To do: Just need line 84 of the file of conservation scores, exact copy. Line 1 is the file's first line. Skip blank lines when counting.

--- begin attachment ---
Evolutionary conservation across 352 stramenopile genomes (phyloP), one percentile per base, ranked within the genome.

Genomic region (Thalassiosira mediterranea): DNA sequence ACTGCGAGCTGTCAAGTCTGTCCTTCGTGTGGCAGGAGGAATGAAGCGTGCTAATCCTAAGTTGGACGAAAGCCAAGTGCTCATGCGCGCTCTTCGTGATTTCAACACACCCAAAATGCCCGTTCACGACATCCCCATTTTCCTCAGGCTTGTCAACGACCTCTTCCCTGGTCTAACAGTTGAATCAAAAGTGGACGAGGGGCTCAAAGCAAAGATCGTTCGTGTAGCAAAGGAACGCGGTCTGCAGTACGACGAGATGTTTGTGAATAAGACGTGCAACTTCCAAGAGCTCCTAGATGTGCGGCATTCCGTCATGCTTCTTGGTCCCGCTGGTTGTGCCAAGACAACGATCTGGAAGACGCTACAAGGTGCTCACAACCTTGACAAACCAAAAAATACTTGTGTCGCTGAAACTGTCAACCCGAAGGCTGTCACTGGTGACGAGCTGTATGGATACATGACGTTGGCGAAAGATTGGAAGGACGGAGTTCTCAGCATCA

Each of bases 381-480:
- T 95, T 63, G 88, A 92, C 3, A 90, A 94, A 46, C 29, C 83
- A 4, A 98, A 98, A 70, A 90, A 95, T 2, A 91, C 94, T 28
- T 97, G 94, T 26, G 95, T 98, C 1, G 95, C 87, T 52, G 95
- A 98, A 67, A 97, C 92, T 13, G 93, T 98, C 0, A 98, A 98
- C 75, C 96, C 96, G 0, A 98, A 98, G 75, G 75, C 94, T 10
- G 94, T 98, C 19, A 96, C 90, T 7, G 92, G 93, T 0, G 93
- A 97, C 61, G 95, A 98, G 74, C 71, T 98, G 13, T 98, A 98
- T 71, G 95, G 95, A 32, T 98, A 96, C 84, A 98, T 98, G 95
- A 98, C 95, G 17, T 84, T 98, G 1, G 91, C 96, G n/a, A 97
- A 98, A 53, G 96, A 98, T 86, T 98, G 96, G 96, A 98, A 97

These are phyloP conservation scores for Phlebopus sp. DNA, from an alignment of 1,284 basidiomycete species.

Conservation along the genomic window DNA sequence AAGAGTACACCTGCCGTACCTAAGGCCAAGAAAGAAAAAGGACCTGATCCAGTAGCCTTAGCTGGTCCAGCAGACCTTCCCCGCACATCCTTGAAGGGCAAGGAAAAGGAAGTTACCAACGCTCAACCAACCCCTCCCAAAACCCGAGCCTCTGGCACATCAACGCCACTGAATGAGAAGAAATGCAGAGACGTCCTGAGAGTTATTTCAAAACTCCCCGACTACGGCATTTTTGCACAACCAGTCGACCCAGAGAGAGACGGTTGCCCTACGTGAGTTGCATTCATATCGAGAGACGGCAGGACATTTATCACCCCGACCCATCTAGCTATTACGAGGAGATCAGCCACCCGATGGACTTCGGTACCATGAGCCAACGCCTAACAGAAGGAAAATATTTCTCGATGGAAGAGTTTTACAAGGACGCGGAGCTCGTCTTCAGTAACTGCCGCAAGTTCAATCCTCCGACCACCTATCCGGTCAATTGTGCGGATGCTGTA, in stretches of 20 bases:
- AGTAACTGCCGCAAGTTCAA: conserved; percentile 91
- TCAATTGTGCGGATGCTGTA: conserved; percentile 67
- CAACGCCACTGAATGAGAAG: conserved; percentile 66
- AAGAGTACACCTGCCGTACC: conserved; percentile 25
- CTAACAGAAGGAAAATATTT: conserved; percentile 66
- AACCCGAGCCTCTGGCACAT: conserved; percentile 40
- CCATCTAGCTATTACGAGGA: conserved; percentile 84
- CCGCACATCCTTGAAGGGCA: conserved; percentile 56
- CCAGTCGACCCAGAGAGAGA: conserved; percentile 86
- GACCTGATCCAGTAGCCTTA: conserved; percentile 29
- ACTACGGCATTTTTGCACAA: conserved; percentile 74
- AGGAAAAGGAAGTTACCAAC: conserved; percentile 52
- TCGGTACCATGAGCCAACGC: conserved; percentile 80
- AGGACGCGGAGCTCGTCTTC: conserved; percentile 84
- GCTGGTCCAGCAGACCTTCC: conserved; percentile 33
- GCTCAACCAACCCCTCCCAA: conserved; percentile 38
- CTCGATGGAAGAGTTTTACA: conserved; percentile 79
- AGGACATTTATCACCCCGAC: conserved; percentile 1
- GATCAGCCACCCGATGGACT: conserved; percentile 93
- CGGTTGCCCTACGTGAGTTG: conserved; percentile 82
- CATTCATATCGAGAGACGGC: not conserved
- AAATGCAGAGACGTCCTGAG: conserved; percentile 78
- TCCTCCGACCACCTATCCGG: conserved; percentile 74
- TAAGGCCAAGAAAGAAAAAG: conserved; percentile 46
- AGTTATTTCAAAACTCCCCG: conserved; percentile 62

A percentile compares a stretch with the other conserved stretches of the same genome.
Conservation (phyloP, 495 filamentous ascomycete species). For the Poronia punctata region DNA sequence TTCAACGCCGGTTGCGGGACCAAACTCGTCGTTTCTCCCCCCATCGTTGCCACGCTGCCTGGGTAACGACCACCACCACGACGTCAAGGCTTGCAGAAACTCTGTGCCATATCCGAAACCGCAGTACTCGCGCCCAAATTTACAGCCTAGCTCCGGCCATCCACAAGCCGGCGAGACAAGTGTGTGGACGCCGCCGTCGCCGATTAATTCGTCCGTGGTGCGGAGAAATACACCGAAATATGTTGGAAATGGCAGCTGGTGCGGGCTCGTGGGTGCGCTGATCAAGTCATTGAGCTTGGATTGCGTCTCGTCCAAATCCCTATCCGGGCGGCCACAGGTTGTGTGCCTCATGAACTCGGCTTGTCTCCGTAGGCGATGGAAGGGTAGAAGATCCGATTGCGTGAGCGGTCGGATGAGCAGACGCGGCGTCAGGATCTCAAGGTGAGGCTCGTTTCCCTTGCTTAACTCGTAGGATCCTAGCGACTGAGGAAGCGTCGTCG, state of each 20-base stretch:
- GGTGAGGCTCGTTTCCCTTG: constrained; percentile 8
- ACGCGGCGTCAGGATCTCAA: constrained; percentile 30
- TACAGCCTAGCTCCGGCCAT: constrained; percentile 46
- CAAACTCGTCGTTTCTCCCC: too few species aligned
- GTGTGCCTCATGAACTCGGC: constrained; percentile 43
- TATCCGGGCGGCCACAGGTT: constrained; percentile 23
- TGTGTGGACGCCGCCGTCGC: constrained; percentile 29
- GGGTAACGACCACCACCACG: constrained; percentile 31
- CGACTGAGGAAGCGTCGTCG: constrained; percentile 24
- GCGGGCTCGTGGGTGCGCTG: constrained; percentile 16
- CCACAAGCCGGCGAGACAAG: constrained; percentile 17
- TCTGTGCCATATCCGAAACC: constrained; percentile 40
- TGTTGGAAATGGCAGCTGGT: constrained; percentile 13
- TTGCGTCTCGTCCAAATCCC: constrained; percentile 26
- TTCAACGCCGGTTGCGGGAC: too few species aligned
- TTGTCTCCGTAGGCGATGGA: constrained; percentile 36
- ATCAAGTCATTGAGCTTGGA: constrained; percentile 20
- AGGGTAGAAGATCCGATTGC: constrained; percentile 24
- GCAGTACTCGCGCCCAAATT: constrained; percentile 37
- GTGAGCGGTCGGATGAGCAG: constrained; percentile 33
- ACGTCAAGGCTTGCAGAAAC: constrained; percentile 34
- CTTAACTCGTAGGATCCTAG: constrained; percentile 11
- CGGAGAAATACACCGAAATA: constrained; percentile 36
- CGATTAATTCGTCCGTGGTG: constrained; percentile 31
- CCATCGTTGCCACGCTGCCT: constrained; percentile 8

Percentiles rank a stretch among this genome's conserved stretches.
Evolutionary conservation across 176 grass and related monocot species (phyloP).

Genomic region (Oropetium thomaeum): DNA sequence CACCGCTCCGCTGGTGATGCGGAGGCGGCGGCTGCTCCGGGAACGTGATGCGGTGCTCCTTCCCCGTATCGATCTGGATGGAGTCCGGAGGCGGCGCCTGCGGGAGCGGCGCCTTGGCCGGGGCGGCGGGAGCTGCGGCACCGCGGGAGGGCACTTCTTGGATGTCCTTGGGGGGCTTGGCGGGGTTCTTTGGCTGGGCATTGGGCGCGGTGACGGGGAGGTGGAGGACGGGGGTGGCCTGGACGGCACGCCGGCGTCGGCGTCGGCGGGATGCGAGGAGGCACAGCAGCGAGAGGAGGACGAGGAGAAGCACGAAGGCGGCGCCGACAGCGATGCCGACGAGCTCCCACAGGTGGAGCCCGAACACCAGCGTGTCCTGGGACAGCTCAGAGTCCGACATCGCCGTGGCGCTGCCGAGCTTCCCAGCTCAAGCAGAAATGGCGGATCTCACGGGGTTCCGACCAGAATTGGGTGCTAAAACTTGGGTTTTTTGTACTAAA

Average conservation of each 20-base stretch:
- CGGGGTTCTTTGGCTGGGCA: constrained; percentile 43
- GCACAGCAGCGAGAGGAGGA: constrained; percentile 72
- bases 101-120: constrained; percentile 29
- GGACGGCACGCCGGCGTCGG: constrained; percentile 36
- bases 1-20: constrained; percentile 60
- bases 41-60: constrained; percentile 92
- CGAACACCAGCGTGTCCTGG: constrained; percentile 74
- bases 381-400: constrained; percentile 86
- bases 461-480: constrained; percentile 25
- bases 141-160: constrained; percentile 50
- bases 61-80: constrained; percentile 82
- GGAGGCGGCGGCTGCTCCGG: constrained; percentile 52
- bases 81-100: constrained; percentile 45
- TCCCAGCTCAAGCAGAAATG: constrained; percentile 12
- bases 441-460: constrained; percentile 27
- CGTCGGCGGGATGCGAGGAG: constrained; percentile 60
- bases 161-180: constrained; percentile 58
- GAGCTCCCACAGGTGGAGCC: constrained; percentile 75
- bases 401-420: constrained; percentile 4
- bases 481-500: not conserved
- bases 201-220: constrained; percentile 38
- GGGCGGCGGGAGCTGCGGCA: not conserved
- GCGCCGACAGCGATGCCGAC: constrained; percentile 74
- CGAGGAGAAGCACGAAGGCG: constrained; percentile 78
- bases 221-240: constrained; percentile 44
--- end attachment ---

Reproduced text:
- bases 81-100: constrained; percentile 45